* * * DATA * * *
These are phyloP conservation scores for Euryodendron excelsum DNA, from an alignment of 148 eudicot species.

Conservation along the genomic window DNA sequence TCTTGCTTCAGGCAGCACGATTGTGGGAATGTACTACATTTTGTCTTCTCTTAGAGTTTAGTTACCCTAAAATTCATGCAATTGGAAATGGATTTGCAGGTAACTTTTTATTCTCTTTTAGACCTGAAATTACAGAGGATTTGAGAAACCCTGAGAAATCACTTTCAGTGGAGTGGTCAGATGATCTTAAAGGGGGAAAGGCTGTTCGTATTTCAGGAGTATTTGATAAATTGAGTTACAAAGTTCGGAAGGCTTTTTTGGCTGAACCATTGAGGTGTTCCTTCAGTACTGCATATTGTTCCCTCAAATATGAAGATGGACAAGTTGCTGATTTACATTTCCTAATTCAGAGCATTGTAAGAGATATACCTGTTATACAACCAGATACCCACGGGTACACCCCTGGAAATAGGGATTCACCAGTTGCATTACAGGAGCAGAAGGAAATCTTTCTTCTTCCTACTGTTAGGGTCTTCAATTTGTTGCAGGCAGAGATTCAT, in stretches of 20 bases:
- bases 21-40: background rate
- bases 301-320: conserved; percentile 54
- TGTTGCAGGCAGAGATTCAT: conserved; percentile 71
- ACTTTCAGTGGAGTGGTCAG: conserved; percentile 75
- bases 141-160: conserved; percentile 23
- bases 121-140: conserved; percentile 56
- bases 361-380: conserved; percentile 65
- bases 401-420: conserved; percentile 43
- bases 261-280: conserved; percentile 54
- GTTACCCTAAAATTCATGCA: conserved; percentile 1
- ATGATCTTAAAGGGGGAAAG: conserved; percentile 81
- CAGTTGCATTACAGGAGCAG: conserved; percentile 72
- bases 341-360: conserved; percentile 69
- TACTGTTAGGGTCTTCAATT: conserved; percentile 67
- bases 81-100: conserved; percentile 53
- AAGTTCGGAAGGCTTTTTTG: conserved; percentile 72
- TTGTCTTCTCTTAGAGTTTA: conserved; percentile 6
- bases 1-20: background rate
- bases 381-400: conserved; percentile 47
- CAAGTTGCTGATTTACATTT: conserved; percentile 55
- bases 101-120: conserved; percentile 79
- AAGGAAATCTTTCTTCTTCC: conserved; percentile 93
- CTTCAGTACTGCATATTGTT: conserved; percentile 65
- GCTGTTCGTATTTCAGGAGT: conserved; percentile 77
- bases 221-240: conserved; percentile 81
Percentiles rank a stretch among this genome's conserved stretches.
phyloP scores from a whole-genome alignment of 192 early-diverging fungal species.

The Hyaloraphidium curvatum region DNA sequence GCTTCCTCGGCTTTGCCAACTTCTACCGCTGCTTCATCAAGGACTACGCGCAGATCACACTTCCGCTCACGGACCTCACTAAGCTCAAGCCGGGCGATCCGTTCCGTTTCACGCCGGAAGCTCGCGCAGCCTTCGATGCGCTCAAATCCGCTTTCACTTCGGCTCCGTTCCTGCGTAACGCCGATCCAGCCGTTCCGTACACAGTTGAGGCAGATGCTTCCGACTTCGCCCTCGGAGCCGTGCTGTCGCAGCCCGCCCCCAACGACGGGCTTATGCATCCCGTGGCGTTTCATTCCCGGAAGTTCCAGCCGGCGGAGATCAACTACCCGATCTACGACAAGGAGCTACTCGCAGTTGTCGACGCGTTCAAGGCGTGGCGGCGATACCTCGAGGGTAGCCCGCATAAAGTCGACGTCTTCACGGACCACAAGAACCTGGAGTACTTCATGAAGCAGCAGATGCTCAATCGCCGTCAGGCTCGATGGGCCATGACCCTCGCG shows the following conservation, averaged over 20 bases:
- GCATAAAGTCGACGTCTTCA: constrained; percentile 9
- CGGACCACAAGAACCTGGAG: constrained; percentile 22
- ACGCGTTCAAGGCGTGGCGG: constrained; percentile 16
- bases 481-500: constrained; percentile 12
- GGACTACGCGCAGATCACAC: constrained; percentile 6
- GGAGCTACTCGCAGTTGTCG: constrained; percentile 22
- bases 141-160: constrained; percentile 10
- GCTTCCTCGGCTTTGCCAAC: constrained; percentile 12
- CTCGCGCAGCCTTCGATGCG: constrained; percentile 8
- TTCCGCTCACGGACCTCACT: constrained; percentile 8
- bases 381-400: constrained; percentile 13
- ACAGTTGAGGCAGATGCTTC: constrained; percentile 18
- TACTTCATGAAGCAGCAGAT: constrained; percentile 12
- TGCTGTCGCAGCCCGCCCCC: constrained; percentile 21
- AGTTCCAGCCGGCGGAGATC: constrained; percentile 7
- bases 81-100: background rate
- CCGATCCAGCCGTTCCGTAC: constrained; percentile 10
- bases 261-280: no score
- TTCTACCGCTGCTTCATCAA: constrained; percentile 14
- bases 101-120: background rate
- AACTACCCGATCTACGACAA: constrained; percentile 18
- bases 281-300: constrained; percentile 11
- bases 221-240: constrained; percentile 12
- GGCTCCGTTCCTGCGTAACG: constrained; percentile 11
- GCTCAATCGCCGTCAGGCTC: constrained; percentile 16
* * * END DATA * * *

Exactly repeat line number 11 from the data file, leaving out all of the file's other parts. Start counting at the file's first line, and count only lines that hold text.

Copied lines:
- bases 261-280: conserved; percentile 54